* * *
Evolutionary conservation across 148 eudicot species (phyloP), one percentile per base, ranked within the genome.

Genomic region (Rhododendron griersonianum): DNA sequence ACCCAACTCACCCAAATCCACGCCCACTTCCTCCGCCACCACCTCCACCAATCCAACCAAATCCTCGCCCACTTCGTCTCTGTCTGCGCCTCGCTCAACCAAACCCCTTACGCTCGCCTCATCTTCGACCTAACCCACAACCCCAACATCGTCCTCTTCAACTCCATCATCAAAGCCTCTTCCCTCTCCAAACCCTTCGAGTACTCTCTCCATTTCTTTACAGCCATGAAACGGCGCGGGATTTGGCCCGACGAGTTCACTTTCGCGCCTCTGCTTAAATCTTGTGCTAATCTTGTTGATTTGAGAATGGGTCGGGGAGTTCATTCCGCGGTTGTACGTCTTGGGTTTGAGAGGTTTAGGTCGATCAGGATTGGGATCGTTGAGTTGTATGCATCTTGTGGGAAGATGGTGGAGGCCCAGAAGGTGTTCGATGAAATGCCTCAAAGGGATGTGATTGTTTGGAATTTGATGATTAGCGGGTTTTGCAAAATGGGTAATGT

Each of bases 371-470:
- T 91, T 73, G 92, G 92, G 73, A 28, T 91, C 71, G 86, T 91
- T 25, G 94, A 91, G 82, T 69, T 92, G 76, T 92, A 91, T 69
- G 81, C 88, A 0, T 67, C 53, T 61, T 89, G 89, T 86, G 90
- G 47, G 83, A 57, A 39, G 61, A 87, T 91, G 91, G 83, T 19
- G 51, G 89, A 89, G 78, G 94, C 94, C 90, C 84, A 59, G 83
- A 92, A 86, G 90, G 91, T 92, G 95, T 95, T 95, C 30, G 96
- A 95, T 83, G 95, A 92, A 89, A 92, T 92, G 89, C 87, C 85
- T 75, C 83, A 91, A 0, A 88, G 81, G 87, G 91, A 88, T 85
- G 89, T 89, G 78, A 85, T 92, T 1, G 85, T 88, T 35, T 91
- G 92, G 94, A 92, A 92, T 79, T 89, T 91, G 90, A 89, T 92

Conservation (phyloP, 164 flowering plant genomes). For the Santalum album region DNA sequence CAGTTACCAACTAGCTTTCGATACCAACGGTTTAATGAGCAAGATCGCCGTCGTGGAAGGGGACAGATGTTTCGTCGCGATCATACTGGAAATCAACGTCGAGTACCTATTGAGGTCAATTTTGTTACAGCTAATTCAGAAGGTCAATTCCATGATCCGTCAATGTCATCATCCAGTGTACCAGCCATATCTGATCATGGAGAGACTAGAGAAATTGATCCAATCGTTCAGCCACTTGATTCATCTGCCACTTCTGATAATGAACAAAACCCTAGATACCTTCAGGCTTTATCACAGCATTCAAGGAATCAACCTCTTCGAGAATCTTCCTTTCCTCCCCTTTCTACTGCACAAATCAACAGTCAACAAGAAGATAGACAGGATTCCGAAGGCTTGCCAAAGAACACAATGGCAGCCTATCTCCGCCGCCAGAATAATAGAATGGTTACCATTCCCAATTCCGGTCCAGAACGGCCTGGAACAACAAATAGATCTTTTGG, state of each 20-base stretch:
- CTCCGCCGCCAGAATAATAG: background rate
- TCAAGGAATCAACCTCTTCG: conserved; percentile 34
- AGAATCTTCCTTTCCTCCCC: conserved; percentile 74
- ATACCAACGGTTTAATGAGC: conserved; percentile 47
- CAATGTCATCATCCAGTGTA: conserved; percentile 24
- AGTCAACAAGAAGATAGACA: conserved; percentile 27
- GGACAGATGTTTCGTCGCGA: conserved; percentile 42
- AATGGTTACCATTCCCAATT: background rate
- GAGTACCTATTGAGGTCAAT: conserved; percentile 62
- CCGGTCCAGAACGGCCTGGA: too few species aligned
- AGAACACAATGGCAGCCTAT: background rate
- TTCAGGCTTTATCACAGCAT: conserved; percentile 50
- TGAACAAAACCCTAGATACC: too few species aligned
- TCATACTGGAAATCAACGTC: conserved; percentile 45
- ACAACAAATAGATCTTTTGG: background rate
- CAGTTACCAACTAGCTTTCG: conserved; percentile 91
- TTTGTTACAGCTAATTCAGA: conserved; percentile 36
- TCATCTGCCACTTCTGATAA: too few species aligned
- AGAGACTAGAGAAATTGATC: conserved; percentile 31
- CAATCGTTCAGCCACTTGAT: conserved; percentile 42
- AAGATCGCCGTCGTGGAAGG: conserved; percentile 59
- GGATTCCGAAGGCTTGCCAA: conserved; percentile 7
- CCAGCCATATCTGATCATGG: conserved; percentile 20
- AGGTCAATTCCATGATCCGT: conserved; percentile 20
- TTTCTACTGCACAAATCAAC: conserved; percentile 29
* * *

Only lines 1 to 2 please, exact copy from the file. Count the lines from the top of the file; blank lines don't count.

Evolutionary conservation across 148 eudicot species (phyloP), one percentile per base, ranked within the genome.

Genomic region (Rhododendron griersonianum): DNA sequence ACCCAACTCACCCAAATCCACGCCCACTTCCTCCGCCACCACCTCCACCAATCCAACCAAATCCTCGCCCACTTCGTCTCTGTCTGCGCCTCGCTCAACCAAACCCCTTACGCTCGCCTCATCTTCGACCTAACCCACAACCCCAACATCGTCCTCTTCAACTCCATCATCAAAGCCTCTTCCCTCTCCAAACCCTTCGAGTACTCTCTCCATTTCTTTACAGCCATGAAACGGCGCGGGATTTGGCCCGACGAGTTCACTTTCGCGCCTCTGCTTAAATCTTGTGCTAATCTTGTTGATTTGAGAATGGGTCGGGGAGTTCATTCCGCGGTTGTACGTCTTGGGTTTGAGAGGTTTAGGTCGATCAGGATTGGGATCGTTGAGTTGTATGCATCTTGTGGGAAGATGGTGGAGGCCCAGAAGGTGTTCGATGAAATGCCTCAAAGGGATGTGATTGTTTGGAATTTGATGATTAGCGGGTTTTGCAAAATGGGTAATGT